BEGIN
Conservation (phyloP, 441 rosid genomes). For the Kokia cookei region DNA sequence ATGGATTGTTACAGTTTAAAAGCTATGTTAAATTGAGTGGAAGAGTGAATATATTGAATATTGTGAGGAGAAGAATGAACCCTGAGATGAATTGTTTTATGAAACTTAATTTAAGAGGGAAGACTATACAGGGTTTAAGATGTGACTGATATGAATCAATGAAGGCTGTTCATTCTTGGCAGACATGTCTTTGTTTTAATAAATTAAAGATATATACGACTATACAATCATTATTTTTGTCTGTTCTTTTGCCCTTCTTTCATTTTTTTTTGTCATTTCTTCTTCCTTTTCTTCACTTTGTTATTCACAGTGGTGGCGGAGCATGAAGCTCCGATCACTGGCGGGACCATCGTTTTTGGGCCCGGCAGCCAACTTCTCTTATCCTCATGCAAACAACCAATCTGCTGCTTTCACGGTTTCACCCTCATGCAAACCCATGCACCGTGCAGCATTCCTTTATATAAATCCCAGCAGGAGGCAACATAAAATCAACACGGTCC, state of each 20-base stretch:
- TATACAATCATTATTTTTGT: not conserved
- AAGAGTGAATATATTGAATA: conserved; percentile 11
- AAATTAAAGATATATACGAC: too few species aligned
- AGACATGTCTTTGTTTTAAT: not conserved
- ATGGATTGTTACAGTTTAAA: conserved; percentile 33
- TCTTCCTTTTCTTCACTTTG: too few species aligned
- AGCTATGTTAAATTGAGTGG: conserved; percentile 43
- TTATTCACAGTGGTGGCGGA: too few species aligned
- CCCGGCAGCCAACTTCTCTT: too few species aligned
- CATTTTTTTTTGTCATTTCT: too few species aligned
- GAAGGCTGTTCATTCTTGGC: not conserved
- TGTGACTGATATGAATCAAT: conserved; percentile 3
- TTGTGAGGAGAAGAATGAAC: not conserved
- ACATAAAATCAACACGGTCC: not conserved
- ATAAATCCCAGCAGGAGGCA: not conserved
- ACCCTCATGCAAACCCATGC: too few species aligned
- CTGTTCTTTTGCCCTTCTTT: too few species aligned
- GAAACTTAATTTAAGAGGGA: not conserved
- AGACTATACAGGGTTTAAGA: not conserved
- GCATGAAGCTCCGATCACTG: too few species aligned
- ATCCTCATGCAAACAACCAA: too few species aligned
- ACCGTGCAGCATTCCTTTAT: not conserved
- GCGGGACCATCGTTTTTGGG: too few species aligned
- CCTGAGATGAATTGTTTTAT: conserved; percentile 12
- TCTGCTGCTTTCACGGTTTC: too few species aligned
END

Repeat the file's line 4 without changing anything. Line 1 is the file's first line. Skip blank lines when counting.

- AAATTAAAGATATATACGAC: too few species aligned